Q: And given the importance that this team had within your office, would it not also be logical that the special plans office would give its -- whatever reports came from the team special significance? And this is something you're looking at, you created especially to look at the intelligence in a different way --

Feith: No, no, you see, it was not created to look -- there is this idea -- again, there have been a number of press stories that have said that the reason this team was created was because we wanted the intelligence looked at in a different way. That's not true. It was -- what happened was, on September 11th we were attacked, and the president announced we are in a global war against terrorism. And the office that's responsible for strategy is my office. And we asked ourselves: What does it mean to be at war against terrorism? What -- and how is this different from previous wars conceptually? How does one develop a strategy for fighting an international network?

So it just was kind of an obvious thing to do. I asked for some people to review the existing intelligence on what do we know about the nature of these terrorist networks. This was not because we were dissatisfied with, as some of the news stories have suggested -- it's not because we were dissatisfied with the intelligence or the intelligence analysis. It was because we needed people looking at that intelligence, good intelligence produced by the CIA and other agencies -- we needed people looking at it from the point of view of what do we need to understand from this intelligence about these connections to allow us to develop a Defense Department strategy for the war on terrorism.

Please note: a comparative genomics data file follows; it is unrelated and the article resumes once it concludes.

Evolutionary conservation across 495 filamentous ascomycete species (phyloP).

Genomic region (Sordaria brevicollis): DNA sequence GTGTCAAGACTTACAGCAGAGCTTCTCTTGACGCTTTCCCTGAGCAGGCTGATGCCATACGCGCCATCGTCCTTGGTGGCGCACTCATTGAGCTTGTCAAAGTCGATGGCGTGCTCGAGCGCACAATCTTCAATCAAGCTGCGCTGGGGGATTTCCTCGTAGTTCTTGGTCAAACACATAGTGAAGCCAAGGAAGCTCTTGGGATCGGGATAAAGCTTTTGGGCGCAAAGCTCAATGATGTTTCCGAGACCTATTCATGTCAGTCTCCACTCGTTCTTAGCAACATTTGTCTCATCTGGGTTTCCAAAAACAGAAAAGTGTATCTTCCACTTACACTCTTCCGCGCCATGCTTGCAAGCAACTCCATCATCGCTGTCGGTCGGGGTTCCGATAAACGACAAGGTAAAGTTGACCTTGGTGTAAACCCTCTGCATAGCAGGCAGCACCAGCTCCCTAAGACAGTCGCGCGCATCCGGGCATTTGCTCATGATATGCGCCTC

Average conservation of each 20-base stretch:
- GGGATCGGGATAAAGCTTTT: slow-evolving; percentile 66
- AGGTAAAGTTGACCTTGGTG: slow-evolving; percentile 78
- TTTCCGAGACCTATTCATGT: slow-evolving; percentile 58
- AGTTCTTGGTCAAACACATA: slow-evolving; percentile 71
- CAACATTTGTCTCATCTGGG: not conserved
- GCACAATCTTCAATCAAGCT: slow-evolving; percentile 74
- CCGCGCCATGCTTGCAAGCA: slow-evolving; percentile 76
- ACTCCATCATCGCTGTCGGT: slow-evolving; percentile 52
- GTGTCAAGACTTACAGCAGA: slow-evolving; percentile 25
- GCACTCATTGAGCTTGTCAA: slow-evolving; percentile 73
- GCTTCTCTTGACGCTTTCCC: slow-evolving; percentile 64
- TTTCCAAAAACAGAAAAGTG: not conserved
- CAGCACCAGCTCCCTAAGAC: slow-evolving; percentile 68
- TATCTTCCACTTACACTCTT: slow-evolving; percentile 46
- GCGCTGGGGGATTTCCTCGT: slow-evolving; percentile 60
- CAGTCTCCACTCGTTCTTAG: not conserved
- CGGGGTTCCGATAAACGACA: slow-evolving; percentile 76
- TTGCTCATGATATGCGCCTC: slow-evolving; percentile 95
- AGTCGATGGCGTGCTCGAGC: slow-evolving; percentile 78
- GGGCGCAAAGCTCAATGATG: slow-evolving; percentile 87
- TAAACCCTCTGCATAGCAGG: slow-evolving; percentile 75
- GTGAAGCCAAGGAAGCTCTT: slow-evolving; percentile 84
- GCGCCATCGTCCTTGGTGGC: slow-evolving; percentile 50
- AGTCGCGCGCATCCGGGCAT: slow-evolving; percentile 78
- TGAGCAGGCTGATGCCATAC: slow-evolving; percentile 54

Q: That's looking at intelligence in a different way, with a different perspective.

Feith: Well -- but I mean, not as --

Q: (Off mike.)

Feith: -- but it's been portrayed as this was done --

Q: They did not find their own intelligence. They took existing intelligence, given this new perspective, given this new focus you've asked them to address, and said, "Here. Here's a new way of looking at it." Right? That's what you asked for.

Feith: You could say that, except the way it --

Q: All right. Let me move on to my second point, then.

Feith: Well, let me just say, the way it's been portrayed in a number of stories was that this was set up because there was dissatisfaction with what the intelligence community had done. That's not true. It was set up because we had a different function to be performed; we had a different mission to be performed. We had to develop a strategy to fight the global war on terrorism. And so, we needed to take this material and review it in that light.

Q: Point two, on the Iraqi exile project. While these guys didn't run, obviously, the interrogations or anything, they obviously took the information that was provided for them from those interviews, right? And they looked at it and they put it in a larger context, as well. That's part of the existing intelligence, no? Part of their definition?

Luti: No, Eric (sp), who took those reports and looked at them?

Q: The team.

Luti: No, no.

Q: They were ignorant of that when they did their analysis?